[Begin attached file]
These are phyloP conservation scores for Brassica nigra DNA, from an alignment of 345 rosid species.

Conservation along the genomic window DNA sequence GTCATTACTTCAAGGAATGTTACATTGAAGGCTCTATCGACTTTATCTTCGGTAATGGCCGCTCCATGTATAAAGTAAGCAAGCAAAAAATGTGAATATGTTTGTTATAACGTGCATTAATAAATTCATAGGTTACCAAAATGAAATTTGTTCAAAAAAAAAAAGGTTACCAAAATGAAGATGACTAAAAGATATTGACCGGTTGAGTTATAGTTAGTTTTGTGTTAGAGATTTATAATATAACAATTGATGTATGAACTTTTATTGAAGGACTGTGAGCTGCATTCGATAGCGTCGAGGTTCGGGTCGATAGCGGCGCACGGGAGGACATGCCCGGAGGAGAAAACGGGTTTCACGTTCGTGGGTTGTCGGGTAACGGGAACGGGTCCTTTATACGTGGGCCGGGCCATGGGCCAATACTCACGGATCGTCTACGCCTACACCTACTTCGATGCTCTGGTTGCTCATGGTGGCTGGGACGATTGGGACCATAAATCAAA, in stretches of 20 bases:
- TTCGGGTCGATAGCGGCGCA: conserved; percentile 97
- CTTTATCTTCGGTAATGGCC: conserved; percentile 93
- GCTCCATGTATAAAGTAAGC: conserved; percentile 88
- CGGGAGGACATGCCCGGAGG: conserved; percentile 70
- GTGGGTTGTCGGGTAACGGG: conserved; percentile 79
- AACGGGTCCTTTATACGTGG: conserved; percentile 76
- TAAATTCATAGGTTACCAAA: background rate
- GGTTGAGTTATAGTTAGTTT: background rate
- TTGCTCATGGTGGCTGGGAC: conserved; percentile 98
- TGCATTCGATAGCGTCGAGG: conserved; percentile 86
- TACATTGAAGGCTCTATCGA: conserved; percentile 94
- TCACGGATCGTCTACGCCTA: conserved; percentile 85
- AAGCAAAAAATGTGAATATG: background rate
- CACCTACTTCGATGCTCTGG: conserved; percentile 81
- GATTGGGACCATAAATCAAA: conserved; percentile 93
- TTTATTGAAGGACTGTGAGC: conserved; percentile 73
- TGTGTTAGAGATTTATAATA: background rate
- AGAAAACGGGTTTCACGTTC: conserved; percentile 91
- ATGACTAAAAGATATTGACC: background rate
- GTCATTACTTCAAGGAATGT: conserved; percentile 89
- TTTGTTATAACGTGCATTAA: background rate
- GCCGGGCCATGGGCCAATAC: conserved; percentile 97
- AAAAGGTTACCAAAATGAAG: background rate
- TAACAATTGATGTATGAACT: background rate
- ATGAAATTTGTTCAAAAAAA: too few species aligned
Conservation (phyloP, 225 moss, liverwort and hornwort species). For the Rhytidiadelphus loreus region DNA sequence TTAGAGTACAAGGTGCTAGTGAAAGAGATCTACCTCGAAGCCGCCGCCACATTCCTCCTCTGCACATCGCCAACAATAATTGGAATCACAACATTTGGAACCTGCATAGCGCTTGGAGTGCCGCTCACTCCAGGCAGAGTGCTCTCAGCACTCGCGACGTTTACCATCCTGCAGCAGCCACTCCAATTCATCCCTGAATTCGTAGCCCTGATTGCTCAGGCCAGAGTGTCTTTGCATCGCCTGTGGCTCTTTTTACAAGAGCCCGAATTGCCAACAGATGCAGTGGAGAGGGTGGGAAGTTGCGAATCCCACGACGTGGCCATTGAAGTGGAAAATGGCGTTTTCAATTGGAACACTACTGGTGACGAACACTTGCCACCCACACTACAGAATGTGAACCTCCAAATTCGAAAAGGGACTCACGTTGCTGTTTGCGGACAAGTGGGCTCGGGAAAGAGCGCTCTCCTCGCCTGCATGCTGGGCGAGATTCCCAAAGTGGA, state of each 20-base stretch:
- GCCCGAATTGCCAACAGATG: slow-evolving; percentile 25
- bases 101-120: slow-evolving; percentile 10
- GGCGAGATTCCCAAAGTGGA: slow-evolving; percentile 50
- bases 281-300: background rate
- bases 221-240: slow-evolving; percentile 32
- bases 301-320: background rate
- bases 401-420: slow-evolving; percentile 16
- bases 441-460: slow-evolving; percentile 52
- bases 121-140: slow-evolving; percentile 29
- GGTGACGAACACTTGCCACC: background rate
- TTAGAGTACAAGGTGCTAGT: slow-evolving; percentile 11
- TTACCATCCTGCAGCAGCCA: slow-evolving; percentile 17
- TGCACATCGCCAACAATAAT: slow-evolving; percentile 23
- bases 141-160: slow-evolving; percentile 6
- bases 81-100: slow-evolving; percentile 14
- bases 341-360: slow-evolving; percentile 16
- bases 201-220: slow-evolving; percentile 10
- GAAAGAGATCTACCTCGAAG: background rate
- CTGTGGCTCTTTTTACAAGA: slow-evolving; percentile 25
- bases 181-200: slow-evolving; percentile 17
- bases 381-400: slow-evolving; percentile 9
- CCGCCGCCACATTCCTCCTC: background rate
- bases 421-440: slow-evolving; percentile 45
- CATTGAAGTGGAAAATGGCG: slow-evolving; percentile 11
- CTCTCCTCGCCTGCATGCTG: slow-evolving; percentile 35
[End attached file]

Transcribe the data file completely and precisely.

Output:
These are phyloP conservation scores for Brassica nigra DNA, from an alignment of 345 rosid species.

Conservation along the genomic window DNA sequence GTCATTACTTCAAGGAATGTTACATTGAAGGCTCTATCGACTTTATCTTCGGTAATGGCCGCTCCATGTATAAAGTAAGCAAGCAAAAAATGTGAATATGTTTGTTATAACGTGCATTAATAAATTCATAGGTTACCAAAATGAAATTTGTTCAAAAAAAAAAAGGTTACCAAAATGAAGATGACTAAAAGATATTGACCGGTTGAGTTATAGTTAGTTTTGTGTTAGAGATTTATAATATAACAATTGATGTATGAACTTTTATTGAAGGACTGTGAGCTGCATTCGATAGCGTCGAGGTTCGGGTCGATAGCGGCGCACGGGAGGACATGCCCGGAGGAGAAAACGGGTTTCACGTTCGTGGGTTGTCGGGTAACGGGAACGGGTCCTTTATACGTGGGCCGGGCCATGGGCCAATACTCACGGATCGTCTACGCCTACACCTACTTCGATGCTCTGGTTGCTCATGGTGGCTGGGACGATTGGGACCATAAATCAAA, in stretches of 20 bases:
- TTCGGGTCGATAGCGGCGCA: conserved; percentile 97
- CTTTATCTTCGGTAATGGCC: conserved; percentile 93
- GCTCCATGTATAAAGTAAGC: conserved; percentile 88
- CGGGAGGACATGCCCGGAGG: conserved; percentile 70
- GTGGGTTGTCGGGTAACGGG: conserved; percentile 79
- AACGGGTCCTTTATACGTGG: conserved; percentile 76
- TAAATTCATAGGTTACCAAA: background rate
- GGTTGAGTTATAGTTAGTTT: background rate
- TTGCTCATGGTGGCTGGGAC: conserved; percentile 98
- TGCATTCGATAGCGTCGAGG: conserved; percentile 86
- TACATTGAAGGCTCTATCGA: conserved; percentile 94
- TCACGGATCGTCTACGCCTA: conserved; percentile 85
- AAGCAAAAAATGTGAATATG: background rate
- CACCTACTTCGATGCTCTGG: conserved; percentile 81
- GATTGGGACCATAAATCAAA: conserved; percentile 93
- TTTATTGAAGGACTGTGAGC: conserved; percentile 73
- TGTGTTAGAGATTTATAATA: background rate
- AGAAAACGGGTTTCACGTTC: conserved; percentile 91
- ATGACTAAAAGATATTGACC: background rate
- GTCATTACTTCAAGGAATGT: conserved; percentile 89
- TTTGTTATAACGTGCATTAA: background rate
- GCCGGGCCATGGGCCAATAC: conserved; percentile 97
- AAAAGGTTACCAAAATGAAG: background rate
- TAACAATTGATGTATGAACT: background rate
- ATGAAATTTGTTCAAAAAAA: too few species aligned
Conservation (phyloP, 225 moss, liverwort and hornwort species). For the Rhytidiadelphus loreus region DNA sequence TTAGAGTACAAGGTGCTAGTGAAAGAGATCTACCTCGAAGCCGCCGCCACATTCCTCCTCTGCACATCGCCAACAATAATTGGAATCACAACATTTGGAACCTGCATAGCGCTTGGAGTGCCGCTCACTCCAGGCAGAGTGCTCTCAGCACTCGCGACGTTTACCATCCTGCAGCAGCCACTCCAATTCATCCCTGAATTCGTAGCCCTGATTGCTCAGGCCAGAGTGTCTTTGCATCGCCTGTGGCTCTTTTTACAAGAGCCCGAATTGCCAACAGATGCAGTGGAGAGGGTGGGAAGTTGCGAATCCCACGACGTGGCCATTGAAGTGGAAAATGGCGTTTTCAATTGGAACACTACTGGTGACGAACACTTGCCACCCACACTACAGAATGTGAACCTCCAAATTCGAAAAGGGACTCACGTTGCTGTTTGCGGACAAGTGGGCTCGGGAAAGAGCGCTCTCCTCGCCTGCATGCTGGGCGAGATTCCCAAAGTGGA, state of each 20-base stretch:
- GCCCGAATTGCCAACAGATG: slow-evolving; percentile 25
- bases 101-120: slow-evolving; percentile 10
- GGCGAGATTCCCAAAGTGGA: slow-evolving; percentile 50
- bases 281-300: background rate
- bases 221-240: slow-evolving; percentile 32
- bases 301-320: background rate
- bases 401-420: slow-evolving; percentile 16
- bases 441-460: slow-evolving; percentile 52
- bases 121-140: slow-evolving; percentile 29
- GGTGACGAACACTTGCCACC: background rate
- TTAGAGTACAAGGTGCTAGT: slow-evolving; percentile 11
- TTACCATCCTGCAGCAGCCA: slow-evolving; percentile 17
- TGCACATCGCCAACAATAAT: slow-evolving; percentile 23
- bases 141-160: slow-evolving; percentile 6
- bases 81-100: slow-evolving; percentile 14
- bases 341-360: slow-evolving; percentile 16
- bases 201-220: slow-evolving; percentile 10
- GAAAGAGATCTACCTCGAAG: background rate
- CTGTGGCTCTTTTTACAAGA: slow-evolving; percentile 25
- bases 181-200: slow-evolving; percentile 17
- bases 381-400: slow-evolving; percentile 9
- CCGCCGCCACATTCCTCCTC: background rate
- bases 421-440: slow-evolving; percentile 45
- CATTGAAGTGGAAAATGGCG: slow-evolving; percentile 11
- CTCTCCTCGCCTGCATGCTG: slow-evolving; percentile 35